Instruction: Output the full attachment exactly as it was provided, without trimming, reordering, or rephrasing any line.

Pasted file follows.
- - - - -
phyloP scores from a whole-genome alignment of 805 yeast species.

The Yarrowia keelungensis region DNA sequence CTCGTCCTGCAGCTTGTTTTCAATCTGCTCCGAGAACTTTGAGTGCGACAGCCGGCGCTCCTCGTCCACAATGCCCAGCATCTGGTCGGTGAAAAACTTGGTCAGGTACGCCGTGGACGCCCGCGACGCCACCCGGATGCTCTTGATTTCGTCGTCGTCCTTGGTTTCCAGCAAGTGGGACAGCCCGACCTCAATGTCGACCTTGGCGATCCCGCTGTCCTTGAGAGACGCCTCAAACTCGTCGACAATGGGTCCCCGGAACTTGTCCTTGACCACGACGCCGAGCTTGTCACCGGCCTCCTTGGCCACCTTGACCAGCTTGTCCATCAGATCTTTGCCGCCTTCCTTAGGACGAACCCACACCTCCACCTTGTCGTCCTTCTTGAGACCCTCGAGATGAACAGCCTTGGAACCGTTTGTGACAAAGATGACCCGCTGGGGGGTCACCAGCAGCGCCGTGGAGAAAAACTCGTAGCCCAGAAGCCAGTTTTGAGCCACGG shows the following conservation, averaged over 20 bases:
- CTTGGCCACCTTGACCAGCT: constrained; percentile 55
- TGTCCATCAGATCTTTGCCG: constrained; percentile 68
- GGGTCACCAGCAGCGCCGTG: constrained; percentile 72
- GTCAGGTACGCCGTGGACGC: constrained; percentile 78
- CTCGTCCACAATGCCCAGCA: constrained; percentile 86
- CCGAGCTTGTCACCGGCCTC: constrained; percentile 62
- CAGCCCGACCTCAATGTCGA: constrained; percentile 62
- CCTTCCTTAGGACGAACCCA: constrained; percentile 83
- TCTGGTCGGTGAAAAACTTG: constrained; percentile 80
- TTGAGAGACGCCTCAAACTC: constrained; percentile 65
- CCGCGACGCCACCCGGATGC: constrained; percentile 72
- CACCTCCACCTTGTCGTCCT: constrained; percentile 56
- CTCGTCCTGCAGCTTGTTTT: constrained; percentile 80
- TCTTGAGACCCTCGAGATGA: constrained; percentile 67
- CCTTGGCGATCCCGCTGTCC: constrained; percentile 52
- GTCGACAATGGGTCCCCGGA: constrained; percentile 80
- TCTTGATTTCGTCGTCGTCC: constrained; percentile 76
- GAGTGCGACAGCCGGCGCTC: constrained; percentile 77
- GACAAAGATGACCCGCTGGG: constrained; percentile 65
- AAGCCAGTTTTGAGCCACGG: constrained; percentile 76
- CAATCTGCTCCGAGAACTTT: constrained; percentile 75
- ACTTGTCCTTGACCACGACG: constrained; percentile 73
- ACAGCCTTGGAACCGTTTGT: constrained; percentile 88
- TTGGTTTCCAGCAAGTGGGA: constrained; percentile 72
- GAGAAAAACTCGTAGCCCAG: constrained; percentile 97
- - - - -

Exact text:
phyloP scores from a whole-genome alignment of 805 yeast species.

The Yarrowia keelungensis region DNA sequence CTCGTCCTGCAGCTTGTTTTCAATCTGCTCCGAGAACTTTGAGTGCGACAGCCGGCGCTCCTCGTCCACAATGCCCAGCATCTGGTCGGTGAAAAACTTGGTCAGGTACGCCGTGGACGCCCGCGACGCCACCCGGATGCTCTTGATTTCGTCGTCGTCCTTGGTTTCCAGCAAGTGGGACAGCCCGACCTCAATGTCGACCTTGGCGATCCCGCTGTCCTTGAGAGACGCCTCAAACTCGTCGACAATGGGTCCCCGGAACTTGTCCTTGACCACGACGCCGAGCTTGTCACCGGCCTCCTTGGCCACCTTGACCAGCTTGTCCATCAGATCTTTGCCGCCTTCCTTAGGACGAACCCACACCTCCACCTTGTCGTCCTTCTTGAGACCCTCGAGATGAACAGCCTTGGAACCGTTTGTGACAAAGATGACCCGCTGGGGGGTCACCAGCAGCGCCGTGGAGAAAAACTCGTAGCCCAGAAGCCAGTTTTGAGCCACGG shows the following conservation, averaged over 20 bases:
- CTTGGCCACCTTGACCAGCT: constrained; percentile 55
- TGTCCATCAGATCTTTGCCG: constrained; percentile 68
- GGGTCACCAGCAGCGCCGTG: constrained; percentile 72
- GTCAGGTACGCCGTGGACGC: constrained; percentile 78
- CTCGTCCACAATGCCCAGCA: constrained; percentile 86
- CCGAGCTTGTCACCGGCCTC: constrained; percentile 62
- CAGCCCGACCTCAATGTCGA: constrained; percentile 62
- CCTTCCTTAGGACGAACCCA: constrained; percentile 83
- TCTGGTCGGTGAAAAACTTG: constrained; percentile 80
- TTGAGAGACGCCTCAAACTC: constrained; percentile 65
- CCGCGACGCCACCCGGATGC: constrained; percentile 72
- CACCTCCACCTTGTCGTCCT: constrained; percentile 56
- CTCGTCCTGCAGCTTGTTTT: constrained; percentile 80
- TCTTGAGACCCTCGAGATGA: constrained; percentile 67
- CCTTGGCGATCCCGCTGTCC: constrained; percentile 52
- GTCGACAATGGGTCCCCGGA: constrained; percentile 80
- TCTTGATTTCGTCGTCGTCC: constrained; percentile 76
- GAGTGCGACAGCCGGCGCTC: constrained; percentile 77
- GACAAAGATGACCCGCTGGG: constrained; percentile 65
- AAGCCAGTTTTGAGCCACGG: constrained; percentile 76
- CAATCTGCTCCGAGAACTTT: constrained; percentile 75
- ACTTGTCCTTGACCACGACG: constrained; percentile 73
- ACAGCCTTGGAACCGTTTGT: constrained; percentile 88
- TTGGTTTCCAGCAAGTGGGA: constrained; percentile 72
- GAGAAAAACTCGTAGCCCAG: constrained; percentile 97